Something must be done to end the slaughter.
Colorado's Democrat-controlled legislature is currently embroiled in a flurry of hysteria-fuelled anti-firearm legislation, much of it ineffective or unenforceable, some of it probably unconstitutional and all of it designed not to have a positive impact, but to make the legislators and their acolytes feel good about themselves. If they are really interested in protecting the citizenry of our fair state, they need to turn their attention to the real threat to citizens' lives: cars. If they care about the deaths of innocents, that's where the carnage happens.
According to FBI statistics, in 2009 there were 10,332 homicides and "negligent manslaughters" by gunfire in the United States; in 2010, there were 9,937. In 2011, 9,892. We will have to wait awhile for 2012 statistics, but despite the shrieking press coverage preliminary evidence is that there will be about as many homicides with guns as in 2010.
On the other hand, 33,808 people died in car crashes in 2009. In 2010 the figure was 32,885. In 2011, 32,367 people perished. Statistics from the National Highway Traffic Safety Administration are preliminary for 2012, but they show a 7.1% rise in fatalities for the first nine months of the year.
In 2009, 465 people died on Colorado roads; in 2010, 448. By comparison, the Colorado Bureau of Investigation counted 129 homicides in 2010 and 156 in 2011. Only some of the latter were gun crimes, so - again, despite the screaming and histrionics - the numbers indicate that cars are the most prolific instruments of death by far. This has to stop.
Since the Legislature's operating theory on firearms seems to be that evil is inherent in the thing, not the user - hence, restrictions on magazine capacity and rifles that "look mean" in the words of one anti-gun wag - perhaps they should apply the same logic to automobiles. For a start, how about a law mandating that all cars sold in Colorado have a device installed that limits their speed to five miles per hour? That would probably eliminate most of our auto-related deaths. We would then have to lower our speed limits to that maximum, and patrol our highways heavily until all those dangerous out-of-state visitors and truckers got the message: no irresponsibly dangerous behavior here, buddy...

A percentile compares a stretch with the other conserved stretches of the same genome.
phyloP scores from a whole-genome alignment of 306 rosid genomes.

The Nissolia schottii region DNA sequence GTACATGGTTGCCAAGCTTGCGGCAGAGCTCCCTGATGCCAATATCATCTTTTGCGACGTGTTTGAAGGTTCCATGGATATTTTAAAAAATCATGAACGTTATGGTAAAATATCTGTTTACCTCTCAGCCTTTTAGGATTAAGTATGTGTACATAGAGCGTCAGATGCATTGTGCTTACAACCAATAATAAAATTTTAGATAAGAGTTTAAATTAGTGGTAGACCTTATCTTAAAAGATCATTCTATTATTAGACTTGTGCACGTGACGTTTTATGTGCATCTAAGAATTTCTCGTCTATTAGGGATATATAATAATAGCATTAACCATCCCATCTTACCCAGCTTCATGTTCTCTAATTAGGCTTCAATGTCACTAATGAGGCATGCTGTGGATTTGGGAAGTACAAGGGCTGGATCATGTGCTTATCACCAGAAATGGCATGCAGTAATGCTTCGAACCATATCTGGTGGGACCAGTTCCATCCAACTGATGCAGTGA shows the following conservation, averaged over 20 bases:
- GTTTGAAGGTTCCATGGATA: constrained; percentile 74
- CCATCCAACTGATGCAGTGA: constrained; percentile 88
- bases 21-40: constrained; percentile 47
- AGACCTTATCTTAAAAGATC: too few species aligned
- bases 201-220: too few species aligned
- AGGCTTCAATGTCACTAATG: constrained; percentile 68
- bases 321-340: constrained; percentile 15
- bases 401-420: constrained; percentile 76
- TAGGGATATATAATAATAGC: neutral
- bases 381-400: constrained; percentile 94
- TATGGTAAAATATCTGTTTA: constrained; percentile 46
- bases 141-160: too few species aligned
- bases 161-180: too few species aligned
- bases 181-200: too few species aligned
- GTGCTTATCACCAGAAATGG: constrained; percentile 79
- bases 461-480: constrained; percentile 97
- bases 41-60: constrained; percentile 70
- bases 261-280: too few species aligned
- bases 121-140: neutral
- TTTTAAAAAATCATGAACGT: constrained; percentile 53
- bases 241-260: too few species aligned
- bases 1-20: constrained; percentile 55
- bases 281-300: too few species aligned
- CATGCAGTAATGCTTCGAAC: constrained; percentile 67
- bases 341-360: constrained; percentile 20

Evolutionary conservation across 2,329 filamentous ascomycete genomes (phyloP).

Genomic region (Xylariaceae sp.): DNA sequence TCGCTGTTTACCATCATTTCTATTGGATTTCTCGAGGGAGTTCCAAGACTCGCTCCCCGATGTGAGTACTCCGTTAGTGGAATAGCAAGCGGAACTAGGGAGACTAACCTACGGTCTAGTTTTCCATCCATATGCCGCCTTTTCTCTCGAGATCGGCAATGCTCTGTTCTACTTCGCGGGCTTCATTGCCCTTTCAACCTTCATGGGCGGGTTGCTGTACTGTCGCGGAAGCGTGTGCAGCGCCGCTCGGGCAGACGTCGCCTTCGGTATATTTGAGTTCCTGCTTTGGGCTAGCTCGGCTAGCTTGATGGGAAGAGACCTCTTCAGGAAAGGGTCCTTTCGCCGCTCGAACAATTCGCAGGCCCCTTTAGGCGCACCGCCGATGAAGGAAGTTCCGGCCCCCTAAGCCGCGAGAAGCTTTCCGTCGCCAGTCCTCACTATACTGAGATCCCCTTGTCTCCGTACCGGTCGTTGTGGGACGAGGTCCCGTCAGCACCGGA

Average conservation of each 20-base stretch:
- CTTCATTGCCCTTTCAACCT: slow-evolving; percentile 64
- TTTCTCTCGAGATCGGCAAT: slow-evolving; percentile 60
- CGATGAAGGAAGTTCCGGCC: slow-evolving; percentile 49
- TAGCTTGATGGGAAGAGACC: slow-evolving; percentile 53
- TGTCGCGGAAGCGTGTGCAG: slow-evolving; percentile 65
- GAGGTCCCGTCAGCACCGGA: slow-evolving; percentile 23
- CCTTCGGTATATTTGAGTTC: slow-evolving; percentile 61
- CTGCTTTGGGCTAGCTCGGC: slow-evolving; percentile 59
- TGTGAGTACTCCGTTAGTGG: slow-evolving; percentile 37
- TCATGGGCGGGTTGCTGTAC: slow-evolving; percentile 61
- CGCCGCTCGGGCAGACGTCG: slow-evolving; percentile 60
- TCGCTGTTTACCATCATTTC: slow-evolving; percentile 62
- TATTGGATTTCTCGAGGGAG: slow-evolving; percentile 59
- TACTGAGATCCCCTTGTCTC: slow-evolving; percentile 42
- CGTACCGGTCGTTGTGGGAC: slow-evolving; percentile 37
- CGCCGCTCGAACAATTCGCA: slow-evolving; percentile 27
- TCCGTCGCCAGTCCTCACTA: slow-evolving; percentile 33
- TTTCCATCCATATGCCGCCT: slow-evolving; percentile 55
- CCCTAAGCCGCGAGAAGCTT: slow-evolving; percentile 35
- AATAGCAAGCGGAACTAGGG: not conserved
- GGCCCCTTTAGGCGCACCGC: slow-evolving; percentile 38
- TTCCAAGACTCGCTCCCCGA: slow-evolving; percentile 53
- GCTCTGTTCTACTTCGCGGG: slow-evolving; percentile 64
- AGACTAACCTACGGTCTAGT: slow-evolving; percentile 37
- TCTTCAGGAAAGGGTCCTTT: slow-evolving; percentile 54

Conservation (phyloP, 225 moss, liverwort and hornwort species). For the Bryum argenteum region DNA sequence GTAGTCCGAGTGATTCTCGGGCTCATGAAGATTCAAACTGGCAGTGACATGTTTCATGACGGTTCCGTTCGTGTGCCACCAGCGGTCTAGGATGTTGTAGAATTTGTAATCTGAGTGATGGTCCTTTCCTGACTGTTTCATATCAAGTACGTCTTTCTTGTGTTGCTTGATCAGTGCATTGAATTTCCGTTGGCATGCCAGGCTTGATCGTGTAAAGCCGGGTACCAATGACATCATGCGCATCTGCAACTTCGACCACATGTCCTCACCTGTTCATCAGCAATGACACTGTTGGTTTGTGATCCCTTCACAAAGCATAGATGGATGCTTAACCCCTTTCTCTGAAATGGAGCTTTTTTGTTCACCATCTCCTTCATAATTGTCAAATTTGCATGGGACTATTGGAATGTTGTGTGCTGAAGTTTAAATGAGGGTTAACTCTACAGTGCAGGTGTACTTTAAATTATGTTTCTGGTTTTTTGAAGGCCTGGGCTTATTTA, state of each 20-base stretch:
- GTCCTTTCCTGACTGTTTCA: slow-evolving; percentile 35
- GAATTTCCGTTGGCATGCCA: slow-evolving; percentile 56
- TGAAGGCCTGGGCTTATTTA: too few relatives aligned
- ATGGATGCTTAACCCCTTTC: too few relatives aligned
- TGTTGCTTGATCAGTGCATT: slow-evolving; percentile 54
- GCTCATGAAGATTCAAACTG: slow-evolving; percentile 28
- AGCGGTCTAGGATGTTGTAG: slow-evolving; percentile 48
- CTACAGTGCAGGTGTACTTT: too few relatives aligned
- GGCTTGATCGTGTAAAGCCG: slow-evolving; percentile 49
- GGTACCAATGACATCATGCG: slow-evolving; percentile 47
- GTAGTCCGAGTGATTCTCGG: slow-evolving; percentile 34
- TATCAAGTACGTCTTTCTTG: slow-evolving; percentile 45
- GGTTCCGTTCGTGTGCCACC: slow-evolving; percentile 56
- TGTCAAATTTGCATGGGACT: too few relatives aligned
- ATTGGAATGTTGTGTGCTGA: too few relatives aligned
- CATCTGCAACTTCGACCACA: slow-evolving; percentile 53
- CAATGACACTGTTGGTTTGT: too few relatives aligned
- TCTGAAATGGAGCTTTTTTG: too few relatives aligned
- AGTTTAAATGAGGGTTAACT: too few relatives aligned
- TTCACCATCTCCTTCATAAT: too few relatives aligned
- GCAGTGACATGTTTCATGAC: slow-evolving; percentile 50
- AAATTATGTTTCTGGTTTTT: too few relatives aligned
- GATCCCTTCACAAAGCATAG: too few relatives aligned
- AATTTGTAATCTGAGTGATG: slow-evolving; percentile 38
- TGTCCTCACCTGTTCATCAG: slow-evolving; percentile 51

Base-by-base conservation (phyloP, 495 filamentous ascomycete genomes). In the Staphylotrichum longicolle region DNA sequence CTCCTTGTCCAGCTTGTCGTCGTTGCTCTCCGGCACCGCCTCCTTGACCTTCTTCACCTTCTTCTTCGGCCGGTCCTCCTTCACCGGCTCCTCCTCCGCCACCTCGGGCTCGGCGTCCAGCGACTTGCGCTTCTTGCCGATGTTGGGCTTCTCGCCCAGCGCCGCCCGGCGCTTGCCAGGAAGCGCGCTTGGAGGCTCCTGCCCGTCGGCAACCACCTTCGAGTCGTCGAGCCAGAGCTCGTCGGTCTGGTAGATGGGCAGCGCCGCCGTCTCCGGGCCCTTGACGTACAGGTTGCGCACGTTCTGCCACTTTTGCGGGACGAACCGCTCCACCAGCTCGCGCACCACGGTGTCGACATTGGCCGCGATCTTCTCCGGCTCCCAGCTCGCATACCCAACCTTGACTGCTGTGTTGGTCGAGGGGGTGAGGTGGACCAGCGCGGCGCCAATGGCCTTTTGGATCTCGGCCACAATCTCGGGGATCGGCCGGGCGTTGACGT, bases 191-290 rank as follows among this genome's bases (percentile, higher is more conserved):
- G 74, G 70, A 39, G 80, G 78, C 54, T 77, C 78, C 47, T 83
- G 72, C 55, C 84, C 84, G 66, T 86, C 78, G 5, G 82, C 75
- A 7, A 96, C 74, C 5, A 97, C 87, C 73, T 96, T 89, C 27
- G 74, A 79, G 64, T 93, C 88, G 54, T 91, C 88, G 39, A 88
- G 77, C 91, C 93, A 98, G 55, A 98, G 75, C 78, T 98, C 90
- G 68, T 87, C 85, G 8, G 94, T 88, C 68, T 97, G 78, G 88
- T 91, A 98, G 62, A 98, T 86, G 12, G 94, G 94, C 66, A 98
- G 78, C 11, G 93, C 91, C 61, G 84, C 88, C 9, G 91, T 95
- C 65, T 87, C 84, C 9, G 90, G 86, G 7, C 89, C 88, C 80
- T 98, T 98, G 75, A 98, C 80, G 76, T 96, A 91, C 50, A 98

Since distracted driving is also a problem, cars sold here would also have to come with a jamming device, to eliminate the deadly act of dialing and texting while driving. And since radios can be a distraction as well, sorry...by law, no car in the state can be sold or transferred with a radio. Passengers may also distract, but since we want to protect the environment by carpooling, the Legislature must mandate that all cars sold in-state henceforth must have a transparent, soundproof barrier separating the driver from the rest of the vehicle.
Those really interested in saving lives might note that about a third of Colorado's highway fatalities involved drunk drivers, year after year - and that Colorado is the hottest spot in the region for this crime. In 2010, 127 of our 448 traffic deaths were caused by drunk drivers - more than a quarter of the total, almost equal to the number of homicides in the state. Many of the offenders had at least one previous arrest for DUI.
To put an end to this menace, breathalyzer ignition interlocks must be installed on all vehicles sold in the state. Yes, each and every one, to prevent the possibility of an unprotected car being transferred to a potential drunk driver. After all, if it would save just one life, wouldn't it be worth it?
And a law must be passed to subject car dealers and those who dispose of their used - sorry, "pre-owned" - vehicles privately, to unlimited liability for potential future misuse. These are prolific instruments of mass murder, so we can't have the manufacturer or reseller escaping the consequences of their irresponsible acts, can we?
Yes, the above suggestions are an absurdity. But no more so than the current nonsense under the Golden Dome at 200 East Colfax. Apparently, the Democrat majority in Colorado's General Assembly has forgotten that things do not commit acts; people do. An assemblage of metal, plastic and chemicals has no will of its own; that resides in the user. And if the user is malicious, evil, drunk or mad, it is he or she who should be the center of attention and action - not the instrument employed in their deeds. A simple distinction, but seemingly beyond our legislators, who prefer the emotional and overwrought to the simple and commonsensical. And who continue to ignore the butchery committed by cars.